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CHALLENGES TO SELECTING AN EFFECTIVE SET OF WIC FOOD PACKAGES 2-3 TABLE 2-1 Cultural Attitudes Among WIC Participants Related to the Current Food Packages Cultural Group Attitudes to WIC Food Items Suggested Alternatives Reference Pregnant Chinese Most WIC foods, although Offer calcium-fortified Horswill and women in atypical of the traditional diet, tofu and dark greens Yap, 1999 California were consumed. Cheese was a in place of cheese. notable exception. Pregnant teenagers Dairy products were not Offer fish with bones Pobocik et al., in Guam traditionally consumed. Diets and coconut juice. 2003 were low in calcium. Southeast Asian Most subjects report a dislike of Not discussed Story and adult women cheese (73%), compared to Harris, 1989 (Cambodian and other WIC foods (40% dislike Hmong) in milk, 25% dislike cereal). Minnesota Preferred WIC foods included eggs and orange juice. Postpartum WIC foods (i.e., milk, juice) Provide higher-status Fishman et al., Vietnamese provided to mothers in the (e.g., chicken) foods 1988 women in first month postpartum were that are culturally California not perceived to be optimal viewed as more while breastfeeding. compatible with breast milk production. with increased consumption of oranges, tomatoes, low-fat milk, and bread (Lee et al., 1999). Promotion of positive dietary changes while supporting the beneficial components of a traditional diet is another challenge in selecting foods for a WIC food package. Another closely related issue is the diversity of WIC participants regarding special needs (such as milk allergies and lactose intolerance) and preferences (such as choosing to avoid milk and other animal products for personal reasons unrelated to ethnicity or cultural heritage). Employing flexibility in allowable substitutions to account for the needs and preferences of small numbers of participants (or potential participants) may be a remedy to the numerous aspects of the wide diversity of the WIC participant population as a whole. EMPLOYMENT WIC authorized foods need to be suitable to fit the lifestyle of both working and non- working pregnant women and mothers of small children. In 1998, approximately 25 percent of women participating in the WIC program were currently employed (Cole et al., 2001). However, of those who were unemployed, 52 percent had been employed in the last 12 months (Cole et al., 2001). The highest rate of employment is among WIC pregnant women (32 percent) (Cole et al., 2001). As noted in a 2001 report on challenges to providing WIC services, work activity has increased in low-income households with children (GAO, 2001). Time constraints may push individuals, especially working parents, to use convenient, ready-to-heat, and ready-to-eat foods.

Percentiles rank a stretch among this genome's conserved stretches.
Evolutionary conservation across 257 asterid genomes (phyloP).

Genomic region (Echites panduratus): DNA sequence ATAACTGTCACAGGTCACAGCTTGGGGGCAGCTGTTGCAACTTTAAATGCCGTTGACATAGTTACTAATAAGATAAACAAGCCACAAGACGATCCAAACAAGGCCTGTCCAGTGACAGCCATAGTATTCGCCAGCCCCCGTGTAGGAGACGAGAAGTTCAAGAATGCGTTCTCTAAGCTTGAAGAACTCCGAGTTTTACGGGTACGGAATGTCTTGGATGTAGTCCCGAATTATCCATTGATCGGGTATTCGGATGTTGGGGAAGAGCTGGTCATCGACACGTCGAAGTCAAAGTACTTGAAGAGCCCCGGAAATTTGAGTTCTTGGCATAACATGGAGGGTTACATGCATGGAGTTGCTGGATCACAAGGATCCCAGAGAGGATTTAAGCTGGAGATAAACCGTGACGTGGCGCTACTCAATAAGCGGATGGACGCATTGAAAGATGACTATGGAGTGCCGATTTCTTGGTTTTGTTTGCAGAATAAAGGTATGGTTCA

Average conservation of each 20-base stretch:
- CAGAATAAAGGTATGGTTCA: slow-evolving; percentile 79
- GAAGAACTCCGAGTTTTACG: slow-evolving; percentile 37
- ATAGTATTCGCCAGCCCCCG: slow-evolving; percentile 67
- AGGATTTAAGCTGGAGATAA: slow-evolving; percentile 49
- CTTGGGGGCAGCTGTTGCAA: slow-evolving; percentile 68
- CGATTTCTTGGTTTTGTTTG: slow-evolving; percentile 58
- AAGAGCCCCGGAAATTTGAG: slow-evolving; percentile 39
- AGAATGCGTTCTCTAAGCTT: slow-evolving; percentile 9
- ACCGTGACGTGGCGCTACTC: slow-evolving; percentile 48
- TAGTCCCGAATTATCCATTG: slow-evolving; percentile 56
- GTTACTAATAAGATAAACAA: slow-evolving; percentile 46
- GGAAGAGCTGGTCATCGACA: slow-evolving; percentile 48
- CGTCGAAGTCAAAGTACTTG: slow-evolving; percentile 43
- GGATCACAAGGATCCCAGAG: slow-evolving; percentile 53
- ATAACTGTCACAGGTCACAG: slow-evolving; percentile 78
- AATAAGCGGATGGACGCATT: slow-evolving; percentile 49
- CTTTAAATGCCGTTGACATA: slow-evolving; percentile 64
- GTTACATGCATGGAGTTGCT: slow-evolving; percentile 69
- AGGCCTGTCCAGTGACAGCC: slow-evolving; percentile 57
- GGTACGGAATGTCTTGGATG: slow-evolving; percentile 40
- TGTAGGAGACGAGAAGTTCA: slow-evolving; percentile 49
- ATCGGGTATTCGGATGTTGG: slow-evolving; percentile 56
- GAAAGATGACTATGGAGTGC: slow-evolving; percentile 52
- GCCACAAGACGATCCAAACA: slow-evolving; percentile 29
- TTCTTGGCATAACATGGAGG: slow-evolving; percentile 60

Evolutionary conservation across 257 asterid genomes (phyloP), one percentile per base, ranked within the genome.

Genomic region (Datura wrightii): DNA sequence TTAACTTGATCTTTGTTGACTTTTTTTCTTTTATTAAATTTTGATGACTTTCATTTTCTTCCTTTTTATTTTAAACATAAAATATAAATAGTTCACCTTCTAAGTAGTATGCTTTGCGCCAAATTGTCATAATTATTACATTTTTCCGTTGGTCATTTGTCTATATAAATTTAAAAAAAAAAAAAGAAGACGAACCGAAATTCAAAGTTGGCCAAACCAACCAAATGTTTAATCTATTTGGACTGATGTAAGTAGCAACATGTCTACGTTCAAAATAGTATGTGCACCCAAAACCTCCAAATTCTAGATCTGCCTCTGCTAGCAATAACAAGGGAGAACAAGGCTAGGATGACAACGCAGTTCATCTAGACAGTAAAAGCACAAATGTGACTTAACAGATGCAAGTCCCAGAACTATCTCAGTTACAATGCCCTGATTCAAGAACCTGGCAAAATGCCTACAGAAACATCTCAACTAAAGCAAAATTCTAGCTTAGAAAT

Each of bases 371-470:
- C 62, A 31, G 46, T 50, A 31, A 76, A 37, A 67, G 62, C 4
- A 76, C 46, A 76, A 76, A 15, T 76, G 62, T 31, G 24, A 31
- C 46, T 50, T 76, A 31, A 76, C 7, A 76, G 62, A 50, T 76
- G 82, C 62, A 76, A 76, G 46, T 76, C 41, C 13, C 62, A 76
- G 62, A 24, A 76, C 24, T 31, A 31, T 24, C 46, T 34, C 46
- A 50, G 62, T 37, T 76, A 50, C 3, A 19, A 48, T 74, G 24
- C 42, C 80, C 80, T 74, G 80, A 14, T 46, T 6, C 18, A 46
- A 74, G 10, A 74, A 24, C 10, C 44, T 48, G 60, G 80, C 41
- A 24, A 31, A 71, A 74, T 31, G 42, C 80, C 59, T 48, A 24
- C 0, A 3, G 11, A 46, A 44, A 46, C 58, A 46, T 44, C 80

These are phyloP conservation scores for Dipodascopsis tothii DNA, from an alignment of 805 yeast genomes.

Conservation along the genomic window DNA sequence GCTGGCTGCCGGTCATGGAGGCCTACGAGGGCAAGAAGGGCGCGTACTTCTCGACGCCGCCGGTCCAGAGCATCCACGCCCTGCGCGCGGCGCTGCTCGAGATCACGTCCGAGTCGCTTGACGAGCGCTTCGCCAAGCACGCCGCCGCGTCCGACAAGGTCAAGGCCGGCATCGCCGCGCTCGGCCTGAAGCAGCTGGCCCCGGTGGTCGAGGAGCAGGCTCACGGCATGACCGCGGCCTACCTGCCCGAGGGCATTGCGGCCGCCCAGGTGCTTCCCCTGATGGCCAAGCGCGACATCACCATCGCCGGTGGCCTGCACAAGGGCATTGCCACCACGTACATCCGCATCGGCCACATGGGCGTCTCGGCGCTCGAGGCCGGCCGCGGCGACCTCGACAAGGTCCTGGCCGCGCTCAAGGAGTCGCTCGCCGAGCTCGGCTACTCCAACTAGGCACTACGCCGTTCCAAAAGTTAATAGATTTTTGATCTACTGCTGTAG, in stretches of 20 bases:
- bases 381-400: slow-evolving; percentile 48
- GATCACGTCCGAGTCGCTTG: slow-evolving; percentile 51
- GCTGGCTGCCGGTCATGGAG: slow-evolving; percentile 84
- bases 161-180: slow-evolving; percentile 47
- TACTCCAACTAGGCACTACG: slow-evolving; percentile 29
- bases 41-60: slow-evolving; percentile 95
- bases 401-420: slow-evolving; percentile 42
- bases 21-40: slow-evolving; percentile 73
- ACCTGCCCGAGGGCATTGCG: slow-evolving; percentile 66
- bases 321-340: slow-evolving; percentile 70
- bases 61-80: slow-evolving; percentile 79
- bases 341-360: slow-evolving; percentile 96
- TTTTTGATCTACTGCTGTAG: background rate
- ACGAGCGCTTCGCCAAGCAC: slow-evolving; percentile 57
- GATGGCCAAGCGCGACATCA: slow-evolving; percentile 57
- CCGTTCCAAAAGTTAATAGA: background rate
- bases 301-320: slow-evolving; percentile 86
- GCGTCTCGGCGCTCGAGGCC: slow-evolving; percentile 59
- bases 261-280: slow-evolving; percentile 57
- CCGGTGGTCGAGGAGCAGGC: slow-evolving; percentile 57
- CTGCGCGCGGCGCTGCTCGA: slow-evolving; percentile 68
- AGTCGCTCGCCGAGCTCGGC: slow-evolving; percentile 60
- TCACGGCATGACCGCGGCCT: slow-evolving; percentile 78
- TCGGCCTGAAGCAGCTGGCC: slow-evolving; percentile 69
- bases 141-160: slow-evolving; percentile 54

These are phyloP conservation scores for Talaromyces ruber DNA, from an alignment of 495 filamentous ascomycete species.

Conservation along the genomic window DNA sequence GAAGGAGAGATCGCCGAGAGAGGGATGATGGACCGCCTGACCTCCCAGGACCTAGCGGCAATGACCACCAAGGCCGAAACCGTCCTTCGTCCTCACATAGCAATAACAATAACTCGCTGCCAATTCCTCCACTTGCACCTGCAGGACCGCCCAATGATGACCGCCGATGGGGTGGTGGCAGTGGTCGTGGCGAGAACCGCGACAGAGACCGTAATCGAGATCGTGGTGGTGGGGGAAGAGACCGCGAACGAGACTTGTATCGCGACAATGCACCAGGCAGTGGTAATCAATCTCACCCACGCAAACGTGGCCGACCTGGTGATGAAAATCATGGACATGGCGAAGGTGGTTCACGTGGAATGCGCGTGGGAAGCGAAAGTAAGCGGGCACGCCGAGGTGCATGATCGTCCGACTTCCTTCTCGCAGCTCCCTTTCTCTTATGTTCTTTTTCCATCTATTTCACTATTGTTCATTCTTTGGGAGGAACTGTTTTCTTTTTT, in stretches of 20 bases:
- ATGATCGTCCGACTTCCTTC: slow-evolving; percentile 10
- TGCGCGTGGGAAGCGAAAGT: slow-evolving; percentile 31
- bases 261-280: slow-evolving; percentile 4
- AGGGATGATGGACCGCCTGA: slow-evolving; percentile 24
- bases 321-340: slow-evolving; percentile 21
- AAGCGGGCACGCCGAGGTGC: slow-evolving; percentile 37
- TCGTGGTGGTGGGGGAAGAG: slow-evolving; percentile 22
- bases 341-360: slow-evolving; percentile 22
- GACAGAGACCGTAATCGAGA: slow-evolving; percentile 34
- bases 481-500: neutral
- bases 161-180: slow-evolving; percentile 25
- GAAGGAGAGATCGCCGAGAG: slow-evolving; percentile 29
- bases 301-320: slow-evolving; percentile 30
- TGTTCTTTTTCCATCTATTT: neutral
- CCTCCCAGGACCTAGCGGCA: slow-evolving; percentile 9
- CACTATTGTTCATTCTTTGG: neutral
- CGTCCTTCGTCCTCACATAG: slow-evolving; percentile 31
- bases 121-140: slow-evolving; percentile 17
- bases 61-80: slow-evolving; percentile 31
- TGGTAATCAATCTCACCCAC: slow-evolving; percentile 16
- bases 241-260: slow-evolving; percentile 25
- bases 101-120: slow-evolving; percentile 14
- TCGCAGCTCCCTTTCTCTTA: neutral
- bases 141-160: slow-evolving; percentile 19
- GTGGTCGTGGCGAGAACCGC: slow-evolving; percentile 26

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2-4 PROPOSED CRITERIA FOR SELECTING THE WIC FOOD PACKAGES In evaluating food items in the WIC food packages it is important to recognize that WIC participants are no more likely to desire or be able to spend considerable time in food preparation than the rest of the population. The items in the WIC food packages should not include options that increase the burden of food preparation for working parents. FOOD AVAILABILITY In selecting new WIC food packages, the Committee may need to consider the impact of the types of stores located in low-income communities. Studies of WIC food vendor management practices, conducted by the Food and Nutrition Service in 1991 and 1998, found that larger vendors carry more WIC items than smaller vendors (Singh et al., 2003). Although the percentage of vendors maintaining a sufficient stock of WIC-authorized foods for women and children substantially increased from 1991 to 1998, vendors carrying sufficient stocks of infant package items decreased from 9.3 to 7.9 percent (Singh et al., 2003). Additionally, in both 1991 and 1998, smaller vendors (stores having 1 to 5 cashier registers) were more likely than larger vendors (six or more cashier registers) to have insufficient stocks of WIC-authorized foods, despite an increase in the percentage of both types of stores that met inventory requirements overall. In a recent study on barriers to the use of WIC services in the state of New York, of the 3,144 WIC participants in the study, 16 percent noted that they sometimes or frequently find WIC-authorized food out of stock (Woelfel, et al, 2004). Local food availability can influence dietary quality. As an example, vendors in low-income neighborhoods are predominantly small, independent grocery outlets and convenience-type establishments that stock fewer healthful food selections than do the larger, chain grocery outlets that predominate in more affluent communities (Fisher and Strogatz, 1999; Morland et al., 2002a; Morland et al., 2002b; Cummins, 2003; Morland et al., 2003; Sloane et al, 2003). The presence of supermarkets in a community has been associated with increased intakes of fruits and vegetables by the local residents (Morland et al., 2002a). The greater the distance individuals live from a large chain grocery store, the poorer is their dietary quality (Laraia, 2004). Food cost also may be influenced by local food availability. The cost of the current WIC food packages varies greatly across the geographic regions, with average monthly food costs per person ranging from $24.40 for the Choctaw in Mississippi to $63.35 for the Omaha/Santee Sioux in Nebraska (FNS, 2004c; preliminary 2003 data). LIMITATIONS IN TRANSPORTATION, STORAGE, OR COOKING FACILITIES Logistics and food safety are other important challenges in choosing the package sizes and types of foods provided by the WIC program. In the 1998 WIC participant survey, 15 percent of WIC participants reported that limited transportation to grocery stores was a problem (Cole et al., 2001). Participants without automobiles may need to purchase only what they can carry, losing some value of their WIC food package. If it takes a long time to transport food to the home, perishable items, such as milk, may spoil, especially in hot weather. Spoilage may also occur if space, sanitation, or refrigeration is lacking. Where families share kitchen facilities and keep their foods locked in a private space, safely storing large quantities of food may be an issue. If foods (e.g., dried beans) need extensive cooking or preparation, lack of kitchen facilities and/or cooking knowledge can also be a barrier to getting the nutritional value from those foods.